Investors in analytics software company Alteryx (NYSE:AYX) probably weren't pleased when their shares fell nearly 20% the day after its Nov. 6 earnings report. While Alteryx actually beat analyst estimates during the third quarter, its forward guidance left something to be desired. In fact, Alteryx guided for revenue declines of 4% to 7%.

Alteryx and other software companies trade at high multiples compared to the market in anticipation of long-term growth, so a revenue decline is unexpected. However, there are several good reasons Alteryx investors shouldn't be too worried about the near-term revenue forecast.

An executive works with data on a laptop.

Image source: Getty Images.

Accounting rules distort Alteryx's real growth

If you're new to Alteryx, you might not know the strange accounting rules by which the company must report earnings. Without getting into the nitty-gritty, Alteryx has to record 35% to 40% of its total contract value for deals upfront, with the rest recognized evenly over the remainder of the term.

That can really distort revenue if customers start opting for longer or shorter contracts. For instance, if a customer buys a three-year contract for $3,000, then $1,200 will be recognized upfront. However, if the customer buys a one-year contract for $1,000, which is really the same value, Alteryx will only recognize $400 upfront.

With the pandemic causing lots of uncertainty among customers, many new and renewed contracts are being booked at shorter durations, which is affecting recognized revenue.

Fortunately, the company has also begun disclosing its annual recurring revenue metric, which corrects for the accounting distortion and is probably more indicative of revenue. While revenue is projected to decline 4% to 7% next quarter, ARR is supposed to reach $500 million exiting 2020, which would actually mark about 30% growth. Additionally, customer growth has been consistent every quarter, with the third quarter customer count up 24% and a net expansion rate of 124%.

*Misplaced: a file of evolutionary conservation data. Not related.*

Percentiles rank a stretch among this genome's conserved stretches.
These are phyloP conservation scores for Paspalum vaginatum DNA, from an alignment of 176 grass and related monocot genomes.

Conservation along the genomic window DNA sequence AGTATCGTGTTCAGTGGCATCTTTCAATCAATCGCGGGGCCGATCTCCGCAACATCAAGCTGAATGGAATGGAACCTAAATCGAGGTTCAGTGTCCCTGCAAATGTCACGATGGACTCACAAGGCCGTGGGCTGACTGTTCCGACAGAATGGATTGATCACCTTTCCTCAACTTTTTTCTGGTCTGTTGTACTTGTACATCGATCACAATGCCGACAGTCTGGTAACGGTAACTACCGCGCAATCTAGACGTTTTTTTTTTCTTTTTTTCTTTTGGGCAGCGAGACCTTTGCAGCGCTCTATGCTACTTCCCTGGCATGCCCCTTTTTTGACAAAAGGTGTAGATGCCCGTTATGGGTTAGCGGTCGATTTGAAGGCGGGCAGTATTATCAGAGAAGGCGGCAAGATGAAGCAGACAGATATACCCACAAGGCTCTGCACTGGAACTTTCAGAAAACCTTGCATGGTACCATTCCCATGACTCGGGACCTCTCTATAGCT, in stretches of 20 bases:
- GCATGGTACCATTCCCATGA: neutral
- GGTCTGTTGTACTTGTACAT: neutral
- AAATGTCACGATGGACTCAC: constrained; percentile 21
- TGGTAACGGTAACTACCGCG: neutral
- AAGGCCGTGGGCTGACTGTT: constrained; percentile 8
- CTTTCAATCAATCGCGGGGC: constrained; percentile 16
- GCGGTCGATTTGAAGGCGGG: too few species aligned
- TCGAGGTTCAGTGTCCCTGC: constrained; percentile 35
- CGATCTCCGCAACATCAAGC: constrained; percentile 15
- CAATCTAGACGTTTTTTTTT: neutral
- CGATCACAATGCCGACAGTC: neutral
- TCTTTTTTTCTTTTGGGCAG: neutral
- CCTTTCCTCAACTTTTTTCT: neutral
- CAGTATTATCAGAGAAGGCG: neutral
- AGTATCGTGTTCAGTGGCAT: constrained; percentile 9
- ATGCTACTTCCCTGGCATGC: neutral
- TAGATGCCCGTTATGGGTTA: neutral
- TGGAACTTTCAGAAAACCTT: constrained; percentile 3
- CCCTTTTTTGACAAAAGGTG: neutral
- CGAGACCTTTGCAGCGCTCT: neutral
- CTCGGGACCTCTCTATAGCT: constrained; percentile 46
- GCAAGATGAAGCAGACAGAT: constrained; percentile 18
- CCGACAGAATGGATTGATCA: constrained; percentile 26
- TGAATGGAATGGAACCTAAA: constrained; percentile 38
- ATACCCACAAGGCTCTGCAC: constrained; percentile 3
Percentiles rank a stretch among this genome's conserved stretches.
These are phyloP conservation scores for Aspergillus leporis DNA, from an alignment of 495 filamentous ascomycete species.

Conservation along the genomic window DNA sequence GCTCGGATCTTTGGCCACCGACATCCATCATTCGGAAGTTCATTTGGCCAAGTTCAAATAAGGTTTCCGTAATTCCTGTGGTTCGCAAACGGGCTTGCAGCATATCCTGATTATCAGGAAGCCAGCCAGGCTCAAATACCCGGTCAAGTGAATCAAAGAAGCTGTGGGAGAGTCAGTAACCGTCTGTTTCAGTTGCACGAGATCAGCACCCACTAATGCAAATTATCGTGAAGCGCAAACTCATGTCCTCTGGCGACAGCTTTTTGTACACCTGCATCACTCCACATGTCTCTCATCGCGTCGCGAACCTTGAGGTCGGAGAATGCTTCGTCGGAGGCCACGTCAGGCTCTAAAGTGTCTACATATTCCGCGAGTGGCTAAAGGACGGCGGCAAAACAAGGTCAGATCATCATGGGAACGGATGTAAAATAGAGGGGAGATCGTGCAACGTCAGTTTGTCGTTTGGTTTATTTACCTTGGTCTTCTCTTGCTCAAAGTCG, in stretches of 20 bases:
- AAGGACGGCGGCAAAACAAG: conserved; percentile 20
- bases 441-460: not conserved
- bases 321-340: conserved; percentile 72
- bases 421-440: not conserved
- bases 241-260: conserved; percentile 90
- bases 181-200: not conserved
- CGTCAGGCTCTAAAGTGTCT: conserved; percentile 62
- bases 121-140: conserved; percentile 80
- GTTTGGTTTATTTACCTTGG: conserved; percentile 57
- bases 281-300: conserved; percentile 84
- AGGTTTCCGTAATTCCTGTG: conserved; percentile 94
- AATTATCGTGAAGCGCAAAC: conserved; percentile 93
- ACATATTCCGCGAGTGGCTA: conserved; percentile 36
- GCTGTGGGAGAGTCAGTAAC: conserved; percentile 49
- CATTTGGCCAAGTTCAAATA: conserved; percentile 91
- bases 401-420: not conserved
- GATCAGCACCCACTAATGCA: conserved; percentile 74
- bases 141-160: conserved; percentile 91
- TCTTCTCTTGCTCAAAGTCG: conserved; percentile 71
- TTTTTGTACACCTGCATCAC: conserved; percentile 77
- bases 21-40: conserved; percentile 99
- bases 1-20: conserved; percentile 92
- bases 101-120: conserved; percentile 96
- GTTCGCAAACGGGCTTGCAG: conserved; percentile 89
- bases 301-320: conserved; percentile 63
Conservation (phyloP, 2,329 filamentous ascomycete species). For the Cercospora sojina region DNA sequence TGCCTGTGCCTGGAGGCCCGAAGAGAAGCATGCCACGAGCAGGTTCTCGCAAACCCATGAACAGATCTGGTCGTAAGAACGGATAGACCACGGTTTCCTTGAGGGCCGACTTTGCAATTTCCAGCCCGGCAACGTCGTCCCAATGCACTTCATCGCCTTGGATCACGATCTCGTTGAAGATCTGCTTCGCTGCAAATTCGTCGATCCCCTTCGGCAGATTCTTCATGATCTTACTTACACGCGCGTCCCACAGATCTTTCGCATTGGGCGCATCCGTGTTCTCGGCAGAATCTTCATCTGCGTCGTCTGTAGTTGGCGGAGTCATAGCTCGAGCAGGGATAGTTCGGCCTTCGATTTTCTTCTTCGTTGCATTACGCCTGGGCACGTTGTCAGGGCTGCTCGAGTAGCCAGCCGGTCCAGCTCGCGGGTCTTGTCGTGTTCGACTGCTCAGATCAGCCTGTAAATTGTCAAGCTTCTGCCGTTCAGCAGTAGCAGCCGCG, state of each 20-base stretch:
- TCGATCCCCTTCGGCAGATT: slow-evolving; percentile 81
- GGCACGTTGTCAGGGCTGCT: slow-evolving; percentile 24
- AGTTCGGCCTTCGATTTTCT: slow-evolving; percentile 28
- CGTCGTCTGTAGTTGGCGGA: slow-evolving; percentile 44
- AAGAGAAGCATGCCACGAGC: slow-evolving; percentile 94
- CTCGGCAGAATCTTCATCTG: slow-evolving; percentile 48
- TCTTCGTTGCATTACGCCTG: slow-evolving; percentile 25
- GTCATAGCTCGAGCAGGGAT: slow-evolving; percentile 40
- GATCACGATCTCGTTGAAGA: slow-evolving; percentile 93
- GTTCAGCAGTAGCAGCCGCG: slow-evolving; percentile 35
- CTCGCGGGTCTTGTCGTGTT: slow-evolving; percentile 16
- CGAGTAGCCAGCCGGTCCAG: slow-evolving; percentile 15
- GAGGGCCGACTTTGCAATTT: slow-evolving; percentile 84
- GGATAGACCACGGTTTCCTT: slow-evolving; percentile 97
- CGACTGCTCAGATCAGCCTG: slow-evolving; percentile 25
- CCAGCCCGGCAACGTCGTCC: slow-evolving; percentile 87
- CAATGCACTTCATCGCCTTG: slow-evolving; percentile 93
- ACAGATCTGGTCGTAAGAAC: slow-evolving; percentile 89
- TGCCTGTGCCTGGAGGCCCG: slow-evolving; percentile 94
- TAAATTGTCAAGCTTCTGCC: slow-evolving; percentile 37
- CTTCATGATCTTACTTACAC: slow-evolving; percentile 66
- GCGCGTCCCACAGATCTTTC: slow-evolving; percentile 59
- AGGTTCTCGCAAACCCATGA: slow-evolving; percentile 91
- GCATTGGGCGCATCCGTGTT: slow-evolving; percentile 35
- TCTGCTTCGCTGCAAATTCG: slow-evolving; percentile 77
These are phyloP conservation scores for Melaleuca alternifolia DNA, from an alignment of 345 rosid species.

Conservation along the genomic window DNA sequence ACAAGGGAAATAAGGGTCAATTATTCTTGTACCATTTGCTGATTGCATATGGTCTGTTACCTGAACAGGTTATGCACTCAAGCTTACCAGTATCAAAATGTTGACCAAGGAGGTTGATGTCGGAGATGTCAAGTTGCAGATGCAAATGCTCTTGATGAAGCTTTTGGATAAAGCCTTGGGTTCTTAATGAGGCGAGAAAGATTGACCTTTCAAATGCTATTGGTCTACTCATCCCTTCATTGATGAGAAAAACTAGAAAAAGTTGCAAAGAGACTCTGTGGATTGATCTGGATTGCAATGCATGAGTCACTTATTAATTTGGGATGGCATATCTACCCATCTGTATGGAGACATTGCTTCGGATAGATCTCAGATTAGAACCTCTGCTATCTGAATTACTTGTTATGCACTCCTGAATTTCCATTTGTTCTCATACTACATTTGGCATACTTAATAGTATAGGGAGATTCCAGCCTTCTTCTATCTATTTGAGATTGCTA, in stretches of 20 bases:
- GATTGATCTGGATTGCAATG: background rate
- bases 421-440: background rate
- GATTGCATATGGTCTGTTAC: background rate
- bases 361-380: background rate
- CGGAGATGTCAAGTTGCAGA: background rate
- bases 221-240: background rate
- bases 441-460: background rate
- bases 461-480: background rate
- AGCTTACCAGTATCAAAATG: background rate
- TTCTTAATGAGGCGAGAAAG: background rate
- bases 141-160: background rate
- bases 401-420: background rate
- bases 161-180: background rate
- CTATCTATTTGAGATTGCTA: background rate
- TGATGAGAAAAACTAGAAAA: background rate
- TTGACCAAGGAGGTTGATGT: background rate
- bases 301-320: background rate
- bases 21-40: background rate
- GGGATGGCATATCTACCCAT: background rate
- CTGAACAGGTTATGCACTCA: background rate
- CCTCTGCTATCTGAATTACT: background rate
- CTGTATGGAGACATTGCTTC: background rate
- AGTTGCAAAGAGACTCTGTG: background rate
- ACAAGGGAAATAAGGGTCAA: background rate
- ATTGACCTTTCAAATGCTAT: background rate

These are probably the metrics investors should look at. Fortunately, the company gave preliminary guidance for 25% ARR growth next year as well. That seems more in line with a typical SaaS growth rate.

Alteryx has a brand-new CEO with a track record of success

A second reason for optimism is Alteryx's new CEO, Mark Anderson. Leadership transitions create uncertainty, but can also rejuvenate growth. I recently spoke to CFO Kevin Rubin, who noted that founder and Chairman Dean Stoecker, who led the company for 23 years, started crafting succession plans soon after Alteryx's 2017 IPO. Rubin was thrilled that Anderson had taken the job.

Anderson has actually been on Alteryx's board of directors since 2018, when he was the president of Palo Alto Networks (NYSE: PANW). At Palo Alto and an earlier position as a sales leader at F5 Networks, Anderson had a strong record of success generating sales growth and scaling up those businesses into industry leaders.

Anderson appears enthusiastic and sees lots of growth opportunities for Alteryx. On the conference call with analysts, he said:

Building and scaling world-class teams and evolving organizations to align with market trends and increasing customer demand is something that I'm not only passionate about, but it squarely leverages my experience. In my short time here, I've already identified a number of opportunities to simplify and streamline the current organization by building an execution framework to optimize resource allocation and expand global operations. This will allow us to deliver more innovation faster. It's a familiar playbook for me.

Alteryx's growth opportunity remains large

While there are some near-term growth concerns due to the pandemic, Alteryx still has a big opportunity ahead if Anderson and his team execute. Alteryx usually lands a relatively small initial deployment with a company analyst looking for an improvement over manual Excel-based processes. This eventually expands to other departments, gradually moving all the way up to the Chief Data Officer.

According to Rubin, Alteryx has only penetrated about 1% of the 54 million data workers out there, and even within its current large enterprise clients, Alteryx use is still well under 10% of the potential penetration. That means Alteryx may only be somewhere in the second inning of its growth trajectory, despite the recent growth deceleration.

Going forward

While the enterprise software space is not exactly cheap, Alteryx currently trades at around 15 times this year's projected ARR, on the lower end of many of these next-gen cloud data software companies. While the team will have to execute under its new CEO, given the opportunity ahead of it, investors may want to keep Alteryx on their watchlist after the post-earnings swoon.

This article represents the opinion of the writer, who may disagree with the “official” recommendation position of a Motley Fool premium advisory service. We’re motley! Questioning an investing thesis -- even one of our own -- helps us all think critically about investing and make decisions that help us become smarter, happier, and richer.